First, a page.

When our kids have worries and anxieties, often our first instinct is to step in and ‘fix things’ – to be the knight in shining armour always protecting our children from their fears. Being a safe harbour for our children is incredibly important. At the same time, we should also aim to help our kids learn to tolerate and cope with heightened emotions, rather than attempting to remove all possibly anxiety-inducing triggers from their lives.
Remember: we aren’t here to eliminate anxiety – we’re here to support and hold our children through their concerns, and to help them build strategies to manage their worries.
Strategies for dealing with childhood anxieties
It can be incredibly difficult – and sometimes incredibly frustrating – to watch a child struggle with anxiety. Following are some pointers for helping children step outside the cycle of worry or fear.
Take a breath. Literally.
This step is firstly for you – giving yourself a moment in the face of your child’s anxiety to be calm and positive. Secondly, teaching your child breathing exercises gives them a powerful tool to soothe their own overstimulated nervous system. There are a number of simple breath techniques to explore, but you can start by asking your child to take a slow deep breath in through the nose and right down to their belly, then to breathe out slowly through their mouth as if they are very gently trying to blow out a candle.
Validate the fear
If your child is in the grip of anxiety, unfortunately telling them, ‘Not to worry’, isn’t going to be particularly helpful – even if, as the adult, you can see their anxiety is irrational. This instead is a time to get listening and to let your child feel heard and respected. You can approach the situation with an authenticating statement and then a question to find out more: ‘I can see that you’re having big feelings right now and I know that can be scary. Can you tell me more about what is worrying you?’
Support and assist
Validating a child’s fears doesn’t mean that you don’t think that they can overcome them – and together you can brainstorm ideas or techniques that may help them reduce their anxieties. Let your child know that you have faith in their ability to tolerate and work through their discomfort – and that you’ll be there to assist them.
Remember that helping your child through their discomfort doesn’t necessarily mean avoiding situations that may make your child anxious – this may help them feel better in the moment, but may reinforce the anxiety in the longer term.
Check your own behaviour
Unfortunately, if we are overprotective or ‘helicoptering’, we as parents can reinforce a child’s thinking that they can’t ever work things out themselves. Sometimes it’s great to just take a step back and let them puzzle their own way through. Look also at how calm you are and how you move through your day – if your child is confident that you are the cool, composed leader of your ‘team’, they’ll know that you’re a dependable place to return to if they need help or reassurance.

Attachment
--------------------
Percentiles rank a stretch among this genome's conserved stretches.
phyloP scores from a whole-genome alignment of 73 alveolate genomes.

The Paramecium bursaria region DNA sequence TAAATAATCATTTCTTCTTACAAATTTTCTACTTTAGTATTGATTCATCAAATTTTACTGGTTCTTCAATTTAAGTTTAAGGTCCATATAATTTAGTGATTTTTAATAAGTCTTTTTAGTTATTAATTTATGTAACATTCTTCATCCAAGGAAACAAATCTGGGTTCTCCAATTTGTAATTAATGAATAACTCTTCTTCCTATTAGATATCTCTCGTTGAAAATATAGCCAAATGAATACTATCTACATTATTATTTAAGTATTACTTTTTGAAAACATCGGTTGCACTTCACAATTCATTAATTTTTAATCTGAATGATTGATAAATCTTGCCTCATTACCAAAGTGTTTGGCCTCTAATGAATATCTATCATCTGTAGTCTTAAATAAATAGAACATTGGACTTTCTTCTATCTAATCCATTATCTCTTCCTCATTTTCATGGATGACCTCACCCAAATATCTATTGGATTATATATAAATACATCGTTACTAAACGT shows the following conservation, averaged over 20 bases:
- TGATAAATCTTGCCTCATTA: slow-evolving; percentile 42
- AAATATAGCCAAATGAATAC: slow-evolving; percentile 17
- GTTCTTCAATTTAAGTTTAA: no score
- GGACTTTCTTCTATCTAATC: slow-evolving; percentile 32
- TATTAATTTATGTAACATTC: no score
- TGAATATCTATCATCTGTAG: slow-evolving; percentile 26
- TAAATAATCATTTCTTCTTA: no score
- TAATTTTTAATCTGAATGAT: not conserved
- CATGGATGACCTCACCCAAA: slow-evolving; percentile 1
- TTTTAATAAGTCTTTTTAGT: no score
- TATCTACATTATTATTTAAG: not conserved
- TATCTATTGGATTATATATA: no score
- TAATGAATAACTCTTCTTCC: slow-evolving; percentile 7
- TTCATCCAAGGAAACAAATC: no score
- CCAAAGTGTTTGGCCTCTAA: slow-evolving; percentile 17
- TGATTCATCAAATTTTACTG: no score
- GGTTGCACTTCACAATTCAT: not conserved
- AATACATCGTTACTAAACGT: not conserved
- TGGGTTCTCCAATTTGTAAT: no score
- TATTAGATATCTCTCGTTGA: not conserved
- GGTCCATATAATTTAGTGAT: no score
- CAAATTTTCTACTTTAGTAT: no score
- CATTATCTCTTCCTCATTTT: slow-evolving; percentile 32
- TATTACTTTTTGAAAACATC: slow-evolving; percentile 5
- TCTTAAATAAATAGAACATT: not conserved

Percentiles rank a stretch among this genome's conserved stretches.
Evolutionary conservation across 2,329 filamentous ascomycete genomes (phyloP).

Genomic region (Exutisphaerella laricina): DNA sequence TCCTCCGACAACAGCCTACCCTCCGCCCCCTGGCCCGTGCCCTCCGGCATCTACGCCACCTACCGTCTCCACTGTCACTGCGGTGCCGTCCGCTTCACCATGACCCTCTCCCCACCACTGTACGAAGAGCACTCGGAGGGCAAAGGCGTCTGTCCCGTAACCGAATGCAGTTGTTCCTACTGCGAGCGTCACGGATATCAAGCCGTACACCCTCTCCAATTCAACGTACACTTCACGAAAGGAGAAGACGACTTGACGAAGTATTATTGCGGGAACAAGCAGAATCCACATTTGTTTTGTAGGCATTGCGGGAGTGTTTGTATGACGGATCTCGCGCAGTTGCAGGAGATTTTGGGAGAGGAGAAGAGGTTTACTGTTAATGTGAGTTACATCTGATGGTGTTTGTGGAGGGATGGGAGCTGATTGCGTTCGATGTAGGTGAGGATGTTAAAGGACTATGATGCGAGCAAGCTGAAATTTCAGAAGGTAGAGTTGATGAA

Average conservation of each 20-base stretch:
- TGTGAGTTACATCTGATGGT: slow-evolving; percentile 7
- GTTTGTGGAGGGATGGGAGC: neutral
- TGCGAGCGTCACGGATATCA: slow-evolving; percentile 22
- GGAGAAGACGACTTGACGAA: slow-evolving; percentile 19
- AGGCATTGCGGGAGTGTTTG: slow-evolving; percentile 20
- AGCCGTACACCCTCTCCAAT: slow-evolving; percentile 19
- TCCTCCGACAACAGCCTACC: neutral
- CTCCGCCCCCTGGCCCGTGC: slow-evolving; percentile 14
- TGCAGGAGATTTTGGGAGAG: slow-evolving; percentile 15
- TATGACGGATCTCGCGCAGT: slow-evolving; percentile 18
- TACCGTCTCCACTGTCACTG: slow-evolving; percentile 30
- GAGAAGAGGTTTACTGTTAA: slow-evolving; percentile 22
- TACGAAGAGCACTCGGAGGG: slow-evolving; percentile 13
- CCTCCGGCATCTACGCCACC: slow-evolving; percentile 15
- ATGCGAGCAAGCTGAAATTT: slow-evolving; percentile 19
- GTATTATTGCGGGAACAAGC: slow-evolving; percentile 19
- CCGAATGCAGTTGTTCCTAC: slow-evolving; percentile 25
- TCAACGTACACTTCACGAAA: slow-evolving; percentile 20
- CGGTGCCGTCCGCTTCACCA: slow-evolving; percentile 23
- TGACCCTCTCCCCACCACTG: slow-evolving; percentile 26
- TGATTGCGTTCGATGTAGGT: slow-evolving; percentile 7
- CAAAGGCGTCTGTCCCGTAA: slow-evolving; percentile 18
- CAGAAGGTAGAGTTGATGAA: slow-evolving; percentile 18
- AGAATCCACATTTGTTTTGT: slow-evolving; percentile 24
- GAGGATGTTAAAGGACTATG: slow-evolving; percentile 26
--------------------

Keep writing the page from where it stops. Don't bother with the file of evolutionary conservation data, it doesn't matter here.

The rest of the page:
In many ways, being your child’s safe harbour comes down to modelling coping strategies yourself – you may, after all, be dealing with your own stress and anxiety, but you can show your kids that it’s possible to manage these feelings calmly and to build your own strength and resilience.
Knowing that your child is suffering from anxiety can be confusing and heartbreaking. It can be easy to wonder ‘where I went wrong’. Research has shown, however, that anxiety is often the result of many factors, with an estimated one in 14 children and young people experiencing an anxiety disorder in Australia. Now is not the time to play the blame game with yourself, but rather to be kind to yourself and to hold yourself steady so as to be there, at your calmest and strongest, to help your child face their fears.
Seek professional help if you need it – schedule a chat with a Geelong Psychologist
At Happy Minds Psychology we know that parenting is hard, and sometimes to be our children’s champions requires a little support. Talking through your child’s anxieties, as well as your own, can not only give you the tools and strategies to build resilience in your child, but also aid in alleviating parental distress. It may also be beneficial for us to work with parents early (when children are up to seven years old) to help set strong well-being foundations.
Our warm and understanding therapists are committed to assisting families to build and strengthen bonds using evidence-based positive methods. Counselling sessions are available face-to-face in our welcoming Ocean Grove offices or via Telehealth across Australia. Call us on 03 5292 8833, email firstname.lastname@example.org or reach out via our online contact form.